# Python/C4/Testing-and-debugging/English

Visual Cue Narration
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Containing title, name of the production team along with the logo of MHRD

Hello Friends and Welcome to the tutorial on 'Testing and Debugging'.
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Learning objective

At the end of the tutorial, you will be able to,
1. Understand what is software testing.
2. Test simple functions for their functionality.
3. Automate tests.
4. Understand the need for coding style
5. Learn some of the standards followed by the Python Community.
6. Handle Errors and Exceptions.

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Pre-requisite slide

Before beginning this tutorial,we would suggest you to complete the tutorial on "Getting started with functions" and "Advanced Features of Functions".
Now, what is software testing? Software testing is an activity aimed at evaluating a program and determining that it meets its required results.
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gcd function

def gcd(a, b):

if b == 0:

return a

Definition list ends without a blank line; unexpected unindent.

return gcd(b, a%b)

Pause for some time and then continue

Lets first write a simple function to calculate gcd of two numbers. Open an editor and type the code shown on the slide and save it as gcd.py
Save the file as gcd.py Save the file as gcd.py in /home/fossee/ path
Now we need to evaluate this function. That is, we have to check whether this function successfully gives us the gcd of two whole numbers. Thus we need a set of inputs and the exact outputs that are expected for those input test cases.

Let our test case be 48 and 64 as a and b respectively. For this test case we know that the GCD is 16. So that is the expected output.

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Test for gcd.py

def gcd(a, b):

if b == 0:

return a

Definition list ends without a blank line; unexpected unindent.

return gcd(b, a%b)

if __name__ == '__main__':

result = gcd(48, 64) if result != 16:

Unexpected indentation.

print "Test failed"

Block quote ends without a blank line; unexpected unindent.

print "Test Passed"

Pause for some time and then continue

Let us include code for testing in our file gcd.py and add the remaining lines of code to the file.
Open a terminal
```python /home/fossee/gcd.py
```
Let us now run the script and test our code We run the code by providing the entire path where the file is located.
We get the output as 'test passed' which means our code is correct. Note that we have introduced a new semantic which uses two new magic names in Python __name__ and __main__. This is a very common idiom used in Python. Every Python code in a file can be run in two ways: Either as an independent stand-alone script or as a Python module which can be imported by other Python scripts or modules.
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Idiom

When the idiom

if __name__ == '__main__':

is used, the code within this if block is executed first when we run the Python file as a stand-alone script. In other words, when we run this python file as a stand-alone script, the control of the program first starts from the code that is within this if block after which the control is transferred to other parts of the program or to other modules from here. This comes as an extremely handy feature especially when we want to test our modules individually.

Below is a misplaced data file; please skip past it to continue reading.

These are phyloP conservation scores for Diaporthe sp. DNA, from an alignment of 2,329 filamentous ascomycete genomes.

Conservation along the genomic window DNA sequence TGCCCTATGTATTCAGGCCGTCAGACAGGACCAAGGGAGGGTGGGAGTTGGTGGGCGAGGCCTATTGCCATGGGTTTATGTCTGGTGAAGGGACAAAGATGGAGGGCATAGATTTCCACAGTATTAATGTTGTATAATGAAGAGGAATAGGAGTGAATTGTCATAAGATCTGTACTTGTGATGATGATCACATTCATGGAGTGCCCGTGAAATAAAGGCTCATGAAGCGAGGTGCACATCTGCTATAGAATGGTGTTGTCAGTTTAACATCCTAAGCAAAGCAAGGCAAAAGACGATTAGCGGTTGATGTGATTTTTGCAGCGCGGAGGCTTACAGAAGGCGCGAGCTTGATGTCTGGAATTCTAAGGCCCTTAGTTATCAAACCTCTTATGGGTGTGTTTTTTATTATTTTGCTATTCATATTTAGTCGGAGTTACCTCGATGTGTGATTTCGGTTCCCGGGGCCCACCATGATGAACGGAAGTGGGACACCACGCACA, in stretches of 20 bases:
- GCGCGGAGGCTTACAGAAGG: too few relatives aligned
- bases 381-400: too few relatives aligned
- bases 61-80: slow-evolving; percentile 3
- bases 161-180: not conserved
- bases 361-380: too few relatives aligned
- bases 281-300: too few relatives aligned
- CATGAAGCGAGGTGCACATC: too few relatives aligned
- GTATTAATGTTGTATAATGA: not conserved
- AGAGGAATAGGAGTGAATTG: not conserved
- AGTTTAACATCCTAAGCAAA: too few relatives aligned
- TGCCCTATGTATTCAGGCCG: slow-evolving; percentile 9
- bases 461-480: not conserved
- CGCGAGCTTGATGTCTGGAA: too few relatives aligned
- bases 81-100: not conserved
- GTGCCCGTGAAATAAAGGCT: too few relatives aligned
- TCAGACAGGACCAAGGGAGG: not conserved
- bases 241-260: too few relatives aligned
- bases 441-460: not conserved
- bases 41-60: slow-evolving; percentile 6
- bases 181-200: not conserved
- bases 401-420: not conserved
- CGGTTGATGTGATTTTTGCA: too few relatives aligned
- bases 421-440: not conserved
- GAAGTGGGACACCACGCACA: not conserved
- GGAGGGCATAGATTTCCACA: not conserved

But there can be a number of places where the gcd function might break. Would we have to write a separate test case for all of them.

Pause the video here, try out the following exercise and resume the video.

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Assignment 1

Write code for gcd and write tests for it
Well thats where automating tests come in. We can run many tests to check where our code can break. Lets see this with an example. First lets try and automate tests on the gcd function. For this we will write a file with test cases and call the function for all of them.
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Structure of file

12 | 28 | 4 |

18 | 36 | 18 |

4678 | 39763 | 2339 |

The file structure is shown in form a table here.

The structure of the file will be the two parameters and the output result separated by space

Open the file testcases.txt and show We have separated the elements by a space.
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Code piece

if __name__ == '__main__':

for line in open('testcases.txt'):

numbers = line.split() x = int(numbers) y = int(numbers) result = int(numbers)

if gcd(x, y) != result:

print "Failed gcd test for", x, y

else:

print "Test passed", result

We add this code piece to automate the test.
Let us now test this code. Open the file gcd.py which we had created before and add this piece of code accordingly. Open the file gcd.py and add the above piece of code appropriately
Switch to terminal
```python /home/fossee/gcd.py
```
Now, we run it as,
We see that our code has passed the test.

Pause the video here, try out the following exercise and resume the video.

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Assignment 2

For the same inputs as gcd write automated tests for LCM.
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Solution 2

def gcd(a, b):

if a % b == 0:

return b

Definition list ends without a blank line; unexpected unindent.

return gcd(b, a%b)

def lcm(a, b):

return (a * b) / gcd(a, b)

if __name__ == '__main__':

for line in open('lcmtestcases.txt'):

numbers = line.split() x = int(numbers) y = int(numbers) result = int(numbers) if lcm(x, y) != result:

Unexpected indentation.

print "Failed lcm test for", x, y

Block quote ends without a blank line; unexpected unindent.

else:

print "Test passed", result

Pause for some time and then continue

We shall make use of the same automated test code which we had used for GCD with minor changes. Use the data from the file lcmtestcases.txt . The solution is on your screen.
This is the complete solution for the problem You can test this code by running it on your terminal as we had done for gcd.py